A study conducted in four Guatemalan villages [13,14] evaluated the relations between nutrition and cognition, taking into account the social environment. The authors previously had found that both nutritional and social factors are related to cognitive development, but the magnitude of the associations between them varies markedly by cognitive domain . Results demonstrated significant correlations between cognitive performance (language facility, short-term memory for numbers and perceptual analysis) and nutrition, as well as social-environment factors (quality of house, mother’s dress and task instruction), but nutrition explained better the worse cognitive performance than the social-environmental factor alone.
Two other experimental studies were carried out in Colombia to evaluate the effects of a program of treatment combining nutritional supplementation and/or educational features on children’s cognitive development. McKay et al.  tested an intervention program that included nutritional supplementation (that provides a minimum of 75% of recommended daily protein and calorie allowances by means of low-cost foods available commercially, supplemented with vitamins and minerals, and offered ad libitum three times a day); health care and an educational treatment (designed to develop cognitive processes and language, social abilities, and psychomotor skills) on language usage, immediate memory, manual dexterity and motor control, information and vocabulary, quantitative concepts, spatial relations, and logical thinking, with a balance between verbal and nonverbal production. The authors concluded that environmental deprivation retards general cognitive development and that combined nutritional, health, and educational treatments can prevent large losses of potential cognitive ability, with significantly greater effect the earlier the treatments begin. Similarly, Waber and colleagues  tested the effects of nutritional supplementation and/or a maternal education program on children’s cognitive competence. Two groups received only the nutritional supplement in different periods, one group received only maternal education and another one received both. The results showed that children who received nutritional supplementation and, to a lesser extent, those who received maternal education, performed better than children who did not receive those treatments; but the effects of the two treatments appeared to be independent, each affecting different aspects of performance. Nutritional supplementation affected primarily motoric functions while maternal education had its clearest impact on language.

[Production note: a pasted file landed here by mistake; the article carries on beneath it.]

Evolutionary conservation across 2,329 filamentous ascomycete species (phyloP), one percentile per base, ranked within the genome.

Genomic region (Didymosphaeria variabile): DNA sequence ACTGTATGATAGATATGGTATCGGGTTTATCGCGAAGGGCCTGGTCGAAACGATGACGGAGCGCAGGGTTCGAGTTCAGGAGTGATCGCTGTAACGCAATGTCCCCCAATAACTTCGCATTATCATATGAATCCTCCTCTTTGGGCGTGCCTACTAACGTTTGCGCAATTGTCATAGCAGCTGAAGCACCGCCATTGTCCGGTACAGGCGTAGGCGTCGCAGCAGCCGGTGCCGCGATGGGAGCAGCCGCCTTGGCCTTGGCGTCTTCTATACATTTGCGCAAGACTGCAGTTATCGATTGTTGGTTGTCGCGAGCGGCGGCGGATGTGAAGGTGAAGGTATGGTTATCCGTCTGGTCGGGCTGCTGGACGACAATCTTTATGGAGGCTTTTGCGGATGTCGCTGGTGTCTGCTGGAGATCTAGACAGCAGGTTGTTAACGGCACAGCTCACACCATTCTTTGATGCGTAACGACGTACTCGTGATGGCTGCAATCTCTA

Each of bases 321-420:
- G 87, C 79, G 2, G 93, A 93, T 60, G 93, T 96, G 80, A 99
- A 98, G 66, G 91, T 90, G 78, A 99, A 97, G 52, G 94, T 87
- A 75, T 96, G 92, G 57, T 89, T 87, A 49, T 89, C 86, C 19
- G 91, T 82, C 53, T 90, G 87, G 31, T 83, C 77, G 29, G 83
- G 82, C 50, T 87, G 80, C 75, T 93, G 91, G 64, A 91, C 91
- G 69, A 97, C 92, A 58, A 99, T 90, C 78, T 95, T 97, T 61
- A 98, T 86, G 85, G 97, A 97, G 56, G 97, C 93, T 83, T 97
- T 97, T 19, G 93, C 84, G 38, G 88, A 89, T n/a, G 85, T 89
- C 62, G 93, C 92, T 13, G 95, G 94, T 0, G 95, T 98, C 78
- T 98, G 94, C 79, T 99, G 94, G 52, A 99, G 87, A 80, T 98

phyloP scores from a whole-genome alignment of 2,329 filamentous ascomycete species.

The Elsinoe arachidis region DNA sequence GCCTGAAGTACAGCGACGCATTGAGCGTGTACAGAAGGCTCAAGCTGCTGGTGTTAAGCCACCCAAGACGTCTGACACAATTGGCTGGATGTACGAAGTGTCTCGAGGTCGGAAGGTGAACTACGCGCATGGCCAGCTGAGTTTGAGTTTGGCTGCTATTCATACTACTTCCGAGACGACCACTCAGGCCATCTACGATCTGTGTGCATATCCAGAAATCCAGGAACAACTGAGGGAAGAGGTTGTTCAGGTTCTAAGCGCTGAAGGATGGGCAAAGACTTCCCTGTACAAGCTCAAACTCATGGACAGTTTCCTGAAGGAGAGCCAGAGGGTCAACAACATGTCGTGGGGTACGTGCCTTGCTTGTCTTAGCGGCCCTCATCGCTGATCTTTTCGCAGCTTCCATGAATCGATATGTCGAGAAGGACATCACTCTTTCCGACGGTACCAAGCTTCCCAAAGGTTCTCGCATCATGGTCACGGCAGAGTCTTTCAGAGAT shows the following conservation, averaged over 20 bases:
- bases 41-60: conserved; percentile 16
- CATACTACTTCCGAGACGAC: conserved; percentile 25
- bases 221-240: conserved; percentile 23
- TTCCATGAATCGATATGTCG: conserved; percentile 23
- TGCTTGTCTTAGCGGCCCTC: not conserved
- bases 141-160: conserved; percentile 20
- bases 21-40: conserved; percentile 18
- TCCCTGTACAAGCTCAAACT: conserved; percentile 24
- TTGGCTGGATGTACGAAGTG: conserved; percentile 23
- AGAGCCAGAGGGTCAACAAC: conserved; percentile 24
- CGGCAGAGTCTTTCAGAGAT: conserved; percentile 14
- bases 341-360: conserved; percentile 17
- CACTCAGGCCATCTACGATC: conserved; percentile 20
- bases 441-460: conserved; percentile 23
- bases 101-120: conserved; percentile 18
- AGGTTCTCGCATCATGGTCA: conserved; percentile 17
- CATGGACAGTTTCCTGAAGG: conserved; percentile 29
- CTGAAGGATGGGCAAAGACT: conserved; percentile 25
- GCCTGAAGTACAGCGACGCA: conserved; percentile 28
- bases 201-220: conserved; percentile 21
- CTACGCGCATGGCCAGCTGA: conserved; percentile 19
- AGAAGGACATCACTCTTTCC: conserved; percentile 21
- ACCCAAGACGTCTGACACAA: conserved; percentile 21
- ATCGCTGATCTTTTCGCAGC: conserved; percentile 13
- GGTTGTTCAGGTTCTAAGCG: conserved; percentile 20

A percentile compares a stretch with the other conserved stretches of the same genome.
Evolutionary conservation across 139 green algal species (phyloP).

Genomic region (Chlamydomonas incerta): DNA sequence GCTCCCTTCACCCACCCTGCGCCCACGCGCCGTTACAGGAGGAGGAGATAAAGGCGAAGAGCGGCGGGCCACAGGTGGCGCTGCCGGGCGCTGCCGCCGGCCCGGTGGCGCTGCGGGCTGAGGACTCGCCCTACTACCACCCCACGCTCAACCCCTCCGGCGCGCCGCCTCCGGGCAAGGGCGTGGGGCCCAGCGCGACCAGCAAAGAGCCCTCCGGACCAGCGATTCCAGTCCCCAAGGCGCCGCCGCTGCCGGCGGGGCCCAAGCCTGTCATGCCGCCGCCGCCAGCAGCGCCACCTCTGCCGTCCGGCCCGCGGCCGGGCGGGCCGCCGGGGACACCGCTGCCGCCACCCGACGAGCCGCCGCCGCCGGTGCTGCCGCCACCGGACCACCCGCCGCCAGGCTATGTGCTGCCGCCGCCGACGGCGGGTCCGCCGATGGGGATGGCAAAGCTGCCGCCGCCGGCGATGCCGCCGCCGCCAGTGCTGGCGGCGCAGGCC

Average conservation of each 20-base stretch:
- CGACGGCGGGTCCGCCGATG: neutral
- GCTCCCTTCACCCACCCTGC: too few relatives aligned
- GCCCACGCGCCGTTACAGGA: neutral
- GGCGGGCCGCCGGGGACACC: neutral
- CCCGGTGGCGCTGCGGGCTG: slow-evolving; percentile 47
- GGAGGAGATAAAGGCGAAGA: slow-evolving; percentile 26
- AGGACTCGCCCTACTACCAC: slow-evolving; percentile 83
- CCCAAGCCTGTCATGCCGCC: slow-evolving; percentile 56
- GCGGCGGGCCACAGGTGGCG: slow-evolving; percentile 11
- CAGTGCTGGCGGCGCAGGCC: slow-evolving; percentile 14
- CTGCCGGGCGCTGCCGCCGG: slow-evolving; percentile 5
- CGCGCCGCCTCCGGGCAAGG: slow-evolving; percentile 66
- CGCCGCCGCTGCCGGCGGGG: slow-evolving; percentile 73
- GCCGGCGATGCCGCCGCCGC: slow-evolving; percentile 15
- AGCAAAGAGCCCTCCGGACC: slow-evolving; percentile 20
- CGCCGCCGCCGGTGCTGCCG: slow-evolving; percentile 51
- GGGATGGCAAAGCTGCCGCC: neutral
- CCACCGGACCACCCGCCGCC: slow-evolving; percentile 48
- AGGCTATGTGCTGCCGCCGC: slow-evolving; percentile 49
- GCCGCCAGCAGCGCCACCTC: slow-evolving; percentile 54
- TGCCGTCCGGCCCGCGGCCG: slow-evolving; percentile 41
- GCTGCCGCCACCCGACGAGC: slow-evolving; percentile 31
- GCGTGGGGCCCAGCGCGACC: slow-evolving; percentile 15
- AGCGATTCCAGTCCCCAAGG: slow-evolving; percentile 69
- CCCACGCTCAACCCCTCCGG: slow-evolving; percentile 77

The effects of nutritional supplementation and early childhood psychosocial stimulation were also evaluated in Jamaican children [18–21]. The authors followed up 127 malnourished children who received nutritional supplementation with or without psychosocial stimulation at 9–24 months of age during 2 years. Supplementation comprised 1 kg of milk-based formula per week, and stimulation comprised weekly 1-h home visits by community health workers, with the objective of improving mother-child interactions through play. Emphasis was placed on improving the teaching techniques of the mothers and the quality of verbal interactions between mother and child, and concepts of color, shape, size, number, and position were taught. The first evaluation started right after the intervention ceased and the results showed that the development of children who received both treatments caught up with that of the non-stunted children . At ages 7  and 11 years , children were visited again. At both ages, malnourished children originally assigned no intervention had poorer intelligence levels and had poorer cognitive function than the children who were not stunted. Furthermore, at age 11 years, the malnourished children were not doing as well at school, but the ones who received stimulation displayed significant benefits to cognition (IQ). At 17 years of age, the authors recorded no significant effects of nutritional supplementation; however the stimulation resulted in higher full scale IQ scores and better performances in verbal, vocabulary, and reading tests .
Although the human studies are clear on the effects of early protein-calorie malnutrition on behavior and cognition, with a special role for environmental factors concurrent to nutrition deprivation, it also clear that we continue depending on experimental animals studies to understand the nutritional-environmental-behavioral relationships. As previously commented, certainly, some questions on the area can not be answered without animal studies that, by ethical, economic and time reasons, are not possible to be conducted using human subjects.